Here are some pieces to chew over today:
© The Financial Times Ltd 2013 FT and 'Financial Times' are trademarks of The Financial Times Ltd.
Here are some pieces to chew over today:
Birds have become flashpoints in politics worldwide — today’s reads on our feathered friends and others:
Yes, while political rune-readers and campaign commentators had been showing a rather lacklustre performance in recent days, the surprisingly interesting Denver dialogue has invigorated not just the campaign of Republican candidate Mitt Romney, but his backers in the newspaper columns too.
With no major polls taken since the debate, we are still in the kingdom of analysis, where the likes of George Will hold court. In the Washington Post, Will ripped into President Barack Obama for failing to prepare properly:
His vanity — remember, he gave Queen Elizabeth an iPod whose menu included two of his speeches — perhaps blinds him to the need to prepare. And to the fact that it is not lese-majeste to require him to defend his campaign ads’ dubious assertions with explanations longer than the ads. And to the ample evidence, such as his futile advocacy for Democratic candidates and Obamacare, that his supposed rhetorical gifts are figments of acolytes’ imagination.
Good morning and welcome to the daily presidential election news coverage round-up. As the dust settles after last night’s opening debate between the candidates in Denver, the consensus is: first blood to Mitt Romney. The question is whether that will translate into helping the challenger narrow Barack Obama’s lead in the polls. That will take a day or two to emerge. But an immediate CNN poll gave the spoils emphatically to the Republican hopeful, with two-thirds of respondents deeming Romney the victor and only a quarter handing the bout to Obama.
After he came out aggressively in a debate that featured more sparring over economic policy detail than rhetorical pile-drivers, Politico.com concludes that:
What Romney definitely did was earn himself a second look from the slim pool of undecided and persuadable voters still considering their options, and give himself a tighter messaging framework to use, if he is able to, before the next debate in New York two weeks from now.
Notes from the Heartland
I’m in Springfield, Missouri, the second stop on my tour through the American heartland. Yesterday I spent the afternoon at the headquarters of the local Republican party, trying to understand what its members think about the upcoming election and about the future of the country. In advance of the first presidential debate, which takes place tonight in Denver, one thing in particular struck me amid the electoral regalia and kind-hearted atmosphere of this Christian, conservative and friendly town.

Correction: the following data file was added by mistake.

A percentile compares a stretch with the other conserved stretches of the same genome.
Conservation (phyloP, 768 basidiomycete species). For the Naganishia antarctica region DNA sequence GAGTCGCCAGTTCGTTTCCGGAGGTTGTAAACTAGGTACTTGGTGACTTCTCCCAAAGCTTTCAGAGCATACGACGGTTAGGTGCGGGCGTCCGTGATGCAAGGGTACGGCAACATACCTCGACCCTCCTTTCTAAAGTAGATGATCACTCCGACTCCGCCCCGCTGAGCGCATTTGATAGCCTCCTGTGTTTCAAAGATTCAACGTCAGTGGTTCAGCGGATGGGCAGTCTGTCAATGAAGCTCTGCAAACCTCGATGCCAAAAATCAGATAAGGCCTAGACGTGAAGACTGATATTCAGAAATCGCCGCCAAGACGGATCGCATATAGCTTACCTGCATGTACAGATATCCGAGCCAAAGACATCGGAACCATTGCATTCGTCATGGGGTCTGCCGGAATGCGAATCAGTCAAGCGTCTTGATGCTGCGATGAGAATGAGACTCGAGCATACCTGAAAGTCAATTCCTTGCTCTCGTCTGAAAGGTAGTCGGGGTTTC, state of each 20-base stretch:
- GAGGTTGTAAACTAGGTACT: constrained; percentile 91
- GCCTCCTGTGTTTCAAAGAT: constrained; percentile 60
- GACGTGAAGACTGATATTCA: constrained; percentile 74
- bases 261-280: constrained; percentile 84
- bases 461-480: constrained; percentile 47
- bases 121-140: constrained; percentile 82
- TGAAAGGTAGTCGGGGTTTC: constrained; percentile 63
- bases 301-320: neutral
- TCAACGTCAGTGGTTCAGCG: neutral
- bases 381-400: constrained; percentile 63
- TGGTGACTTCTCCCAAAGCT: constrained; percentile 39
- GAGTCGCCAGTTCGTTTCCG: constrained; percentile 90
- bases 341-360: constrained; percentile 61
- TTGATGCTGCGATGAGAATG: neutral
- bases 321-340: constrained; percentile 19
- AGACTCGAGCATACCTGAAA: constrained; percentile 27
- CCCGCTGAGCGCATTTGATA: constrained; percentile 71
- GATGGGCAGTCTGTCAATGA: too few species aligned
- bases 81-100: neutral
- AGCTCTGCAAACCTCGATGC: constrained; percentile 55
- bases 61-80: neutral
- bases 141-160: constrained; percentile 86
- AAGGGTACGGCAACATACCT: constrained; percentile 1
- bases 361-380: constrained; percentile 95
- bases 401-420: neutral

Here’s today’s menu for you:
Good morning and welcome to the round up of news coverage of the US presidential election and today’s campaign calendar from Politico.com just about says it all. It’s all about the debate, and the debate is: do debates make any difference?
Received wisdom is that debates rarely win an election, but they can lose one. For every candidate’s bull’s-eye, such as the great Ronald Reagan “There you go again”, there are a dozen awkward moments or barely-avoided catastrophes.
At the weekend, the New York Times told us that Mitt Romney, the Republican challenger was in possession of “a series of zingers that he has memorised and has been practising on aides since August”, but on Wednesday Dana Millbank in the Washington Post points out that a Zinger is in real life an item of confectionery stacked high in trans-fatty acids and other ingredients guaranteed to clog the arteries.
In an article making reference to “sugar rushes” and lack of fibre, Millbank writes:
At a time when even his fondest supporters are pleading for more substance, Mitt Romney is giving them the political equivalent of junk food. His has been the Zinger candidacy — all sugary platitudes, no protein.
Today’s serving of news stories, blogs and opinion pieces to chew on:
Welcome to the US Election 2012 round-up and with 35 days to go until polling day, there is a sudden lull in events. That isn’t because everyone just got bored of 24-hour-a-day politics – although perhaps we shouldn’t rule that out – but because tomorrow is the first presidential debate.
Say what you will about the US general election system, but it consistently throws up contests between two men whose camps are certain that the debate will change everything in favour of their guy (or, very occasionally, gal). Many US papers have pointed out in their Tuesday editions that there is little evidence that debates do actually make a difference, but to campaign teams that spend millions on advice, polls and statistical microscopy, that doesn’t seem to make a penny’s worth of difference to the amount of effort they put in.
So, today, neither candidate is on the road, but locked away with advisers, preparing their devastating one-liners and their most sincere looks into camera. Meanwhile, as Politico’s campaign calendar reveals, the vice-presidential candidates are in swing states, with Vice President Joe Biden in North Carolina and Paul Ryan, the man picked by Mitt Romney to oust Mr Biden, in Iowa.
With the RealClearPolitics.com poll average showing President Barack Obama’s lead slipping slightly to 3.5 points across all 50 states, the New York Times’ specialist polling site FiveThirtyEight says it has run computer simulations which have in some models shown a statistical tie in the electoral college vote is possible at 269 for each candidate — but fortunately it is only a 0.6 per cent probability.
Those stories not concentrating on the debates look at the state of that race in the so-called battleground states. The National Journal has done some interesting burrowing on where the Democrats are having success: Read more
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